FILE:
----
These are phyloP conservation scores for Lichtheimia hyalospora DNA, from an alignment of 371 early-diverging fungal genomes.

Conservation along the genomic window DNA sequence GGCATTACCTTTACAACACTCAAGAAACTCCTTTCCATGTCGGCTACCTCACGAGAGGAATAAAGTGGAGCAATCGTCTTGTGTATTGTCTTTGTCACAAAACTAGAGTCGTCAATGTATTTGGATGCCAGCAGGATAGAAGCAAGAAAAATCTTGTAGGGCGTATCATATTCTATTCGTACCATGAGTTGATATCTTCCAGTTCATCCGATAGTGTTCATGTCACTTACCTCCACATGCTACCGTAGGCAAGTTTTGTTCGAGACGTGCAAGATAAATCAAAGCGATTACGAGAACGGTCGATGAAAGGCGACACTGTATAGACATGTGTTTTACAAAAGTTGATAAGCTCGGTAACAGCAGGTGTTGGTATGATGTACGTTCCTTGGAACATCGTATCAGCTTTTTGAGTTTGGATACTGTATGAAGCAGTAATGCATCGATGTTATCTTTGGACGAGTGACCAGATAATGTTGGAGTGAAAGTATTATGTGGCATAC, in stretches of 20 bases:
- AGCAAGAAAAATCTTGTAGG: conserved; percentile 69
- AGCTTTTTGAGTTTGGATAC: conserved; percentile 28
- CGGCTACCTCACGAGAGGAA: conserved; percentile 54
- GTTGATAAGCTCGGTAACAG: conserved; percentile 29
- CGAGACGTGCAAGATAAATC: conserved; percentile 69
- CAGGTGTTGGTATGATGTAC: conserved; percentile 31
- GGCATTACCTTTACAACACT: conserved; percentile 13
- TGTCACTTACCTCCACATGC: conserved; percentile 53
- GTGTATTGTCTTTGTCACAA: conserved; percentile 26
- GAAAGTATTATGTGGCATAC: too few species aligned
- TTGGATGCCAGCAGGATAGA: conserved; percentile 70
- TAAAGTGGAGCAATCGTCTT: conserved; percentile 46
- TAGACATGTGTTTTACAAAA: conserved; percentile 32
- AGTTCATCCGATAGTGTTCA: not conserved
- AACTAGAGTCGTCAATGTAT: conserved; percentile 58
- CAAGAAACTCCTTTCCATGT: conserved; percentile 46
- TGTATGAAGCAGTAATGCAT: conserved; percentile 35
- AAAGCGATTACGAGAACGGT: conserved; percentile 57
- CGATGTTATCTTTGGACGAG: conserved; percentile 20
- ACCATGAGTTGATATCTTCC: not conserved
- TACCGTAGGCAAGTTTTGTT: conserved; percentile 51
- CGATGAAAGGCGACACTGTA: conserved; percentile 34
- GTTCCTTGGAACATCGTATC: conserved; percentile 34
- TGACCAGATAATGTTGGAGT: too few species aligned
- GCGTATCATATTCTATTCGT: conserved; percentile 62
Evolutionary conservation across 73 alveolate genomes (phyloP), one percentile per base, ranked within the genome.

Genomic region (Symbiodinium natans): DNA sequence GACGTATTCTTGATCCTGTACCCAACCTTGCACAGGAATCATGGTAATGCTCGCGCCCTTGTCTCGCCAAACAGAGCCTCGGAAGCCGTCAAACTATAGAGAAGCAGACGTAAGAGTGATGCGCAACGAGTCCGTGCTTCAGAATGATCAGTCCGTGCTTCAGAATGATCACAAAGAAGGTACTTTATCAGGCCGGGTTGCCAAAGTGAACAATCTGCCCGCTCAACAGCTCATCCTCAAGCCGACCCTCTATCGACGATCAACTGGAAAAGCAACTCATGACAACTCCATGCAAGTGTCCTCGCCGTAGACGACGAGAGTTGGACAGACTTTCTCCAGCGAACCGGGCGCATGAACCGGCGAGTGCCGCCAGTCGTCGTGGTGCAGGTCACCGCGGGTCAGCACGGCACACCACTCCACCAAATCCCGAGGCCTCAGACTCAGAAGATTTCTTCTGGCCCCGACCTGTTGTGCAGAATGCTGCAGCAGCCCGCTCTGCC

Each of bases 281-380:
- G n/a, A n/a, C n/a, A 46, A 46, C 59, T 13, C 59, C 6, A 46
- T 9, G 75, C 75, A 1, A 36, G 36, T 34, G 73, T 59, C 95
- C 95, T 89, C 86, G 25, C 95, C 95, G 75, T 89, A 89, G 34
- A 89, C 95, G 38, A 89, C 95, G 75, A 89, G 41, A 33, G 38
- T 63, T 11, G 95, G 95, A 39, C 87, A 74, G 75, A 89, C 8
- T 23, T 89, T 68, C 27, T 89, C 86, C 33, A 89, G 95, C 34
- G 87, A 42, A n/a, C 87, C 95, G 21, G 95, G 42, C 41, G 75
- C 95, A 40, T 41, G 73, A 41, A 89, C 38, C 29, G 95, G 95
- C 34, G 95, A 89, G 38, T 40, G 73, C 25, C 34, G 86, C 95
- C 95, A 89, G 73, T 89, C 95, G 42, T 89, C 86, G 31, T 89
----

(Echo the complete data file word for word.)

These are phyloP conservation scores for Lichtheimia hyalospora DNA, from an alignment of 371 early-diverging fungal genomes.

Conservation along the genomic window DNA sequence GGCATTACCTTTACAACACTCAAGAAACTCCTTTCCATGTCGGCTACCTCACGAGAGGAATAAAGTGGAGCAATCGTCTTGTGTATTGTCTTTGTCACAAAACTAGAGTCGTCAATGTATTTGGATGCCAGCAGGATAGAAGCAAGAAAAATCTTGTAGGGCGTATCATATTCTATTCGTACCATGAGTTGATATCTTCCAGTTCATCCGATAGTGTTCATGTCACTTACCTCCACATGCTACCGTAGGCAAGTTTTGTTCGAGACGTGCAAGATAAATCAAAGCGATTACGAGAACGGTCGATGAAAGGCGACACTGTATAGACATGTGTTTTACAAAAGTTGATAAGCTCGGTAACAGCAGGTGTTGGTATGATGTACGTTCCTTGGAACATCGTATCAGCTTTTTGAGTTTGGATACTGTATGAAGCAGTAATGCATCGATGTTATCTTTGGACGAGTGACCAGATAATGTTGGAGTGAAAGTATTATGTGGCATAC, in stretches of 20 bases:
- AGCAAGAAAAATCTTGTAGG: conserved; percentile 69
- AGCTTTTTGAGTTTGGATAC: conserved; percentile 28
- CGGCTACCTCACGAGAGGAA: conserved; percentile 54
- GTTGATAAGCTCGGTAACAG: conserved; percentile 29
- CGAGACGTGCAAGATAAATC: conserved; percentile 69
- CAGGTGTTGGTATGATGTAC: conserved; percentile 31
- GGCATTACCTTTACAACACT: conserved; percentile 13
- TGTCACTTACCTCCACATGC: conserved; percentile 53
- GTGTATTGTCTTTGTCACAA: conserved; percentile 26
- GAAAGTATTATGTGGCATAC: too few species aligned
- TTGGATGCCAGCAGGATAGA: conserved; percentile 70
- TAAAGTGGAGCAATCGTCTT: conserved; percentile 46
- TAGACATGTGTTTTACAAAA: conserved; percentile 32
- AGTTCATCCGATAGTGTTCA: not conserved
- AACTAGAGTCGTCAATGTAT: conserved; percentile 58
- CAAGAAACTCCTTTCCATGT: conserved; percentile 46
- TGTATGAAGCAGTAATGCAT: conserved; percentile 35
- AAAGCGATTACGAGAACGGT: conserved; percentile 57
- CGATGTTATCTTTGGACGAG: conserved; percentile 20
- ACCATGAGTTGATATCTTCC: not conserved
- TACCGTAGGCAAGTTTTGTT: conserved; percentile 51
- CGATGAAAGGCGACACTGTA: conserved; percentile 34
- GTTCCTTGGAACATCGTATC: conserved; percentile 34
- TGACCAGATAATGTTGGAGT: too few species aligned
- GCGTATCATATTCTATTCGT: conserved; percentile 62
Evolutionary conservation across 73 alveolate genomes (phyloP), one percentile per base, ranked within the genome.

Genomic region (Symbiodinium natans): DNA sequence GACGTATTCTTGATCCTGTACCCAACCTTGCACAGGAATCATGGTAATGCTCGCGCCCTTGTCTCGCCAAACAGAGCCTCGGAAGCCGTCAAACTATAGAGAAGCAGACGTAAGAGTGATGCGCAACGAGTCCGTGCTTCAGAATGATCAGTCCGTGCTTCAGAATGATCACAAAGAAGGTACTTTATCAGGCCGGGTTGCCAAAGTGAACAATCTGCCCGCTCAACAGCTCATCCTCAAGCCGACCCTCTATCGACGATCAACTGGAAAAGCAACTCATGACAACTCCATGCAAGTGTCCTCGCCGTAGACGACGAGAGTTGGACAGACTTTCTCCAGCGAACCGGGCGCATGAACCGGCGAGTGCCGCCAGTCGTCGTGGTGCAGGTCACCGCGGGTCAGCACGGCACACCACTCCACCAAATCCCGAGGCCTCAGACTCAGAAGATTTCTTCTGGCCCCGACCTGTTGTGCAGAATGCTGCAGCAGCCCGCTCTGCC

Each of bases 281-380:
- G n/a, A n/a, C n/a, A 46, A 46, C 59, T 13, C 59, C 6, A 46
- T 9, G 75, C 75, A 1, A 36, G 36, T 34, G 73, T 59, C 95
- C 95, T 89, C 86, G 25, C 95, C 95, G 75, T 89, A 89, G 34
- A 89, C 95, G 38, A 89, C 95, G 75, A 89, G 41, A 33, G 38
- T 63, T 11, G 95, G 95, A 39, C 87, A 74, G 75, A 89, C 8
- T 23, T 89, T 68, C 27, T 89, C 86, C 33, A 89, G 95, C 34
- G 87, A 42, A n/a, C 87, C 95, G 21, G 95, G 42, C 41, G 75
- C 95, A 40, T 41, G 73, A 41, A 89, C 38, C 29, G 95, G 95
- C 34, G 95, A 89, G 38, T 40, G 73, C 25, C 34, G 86, C 95
- C 95, A 89, G 73, T 89, C 95, G 42, T 89, C 86, G 31, T 89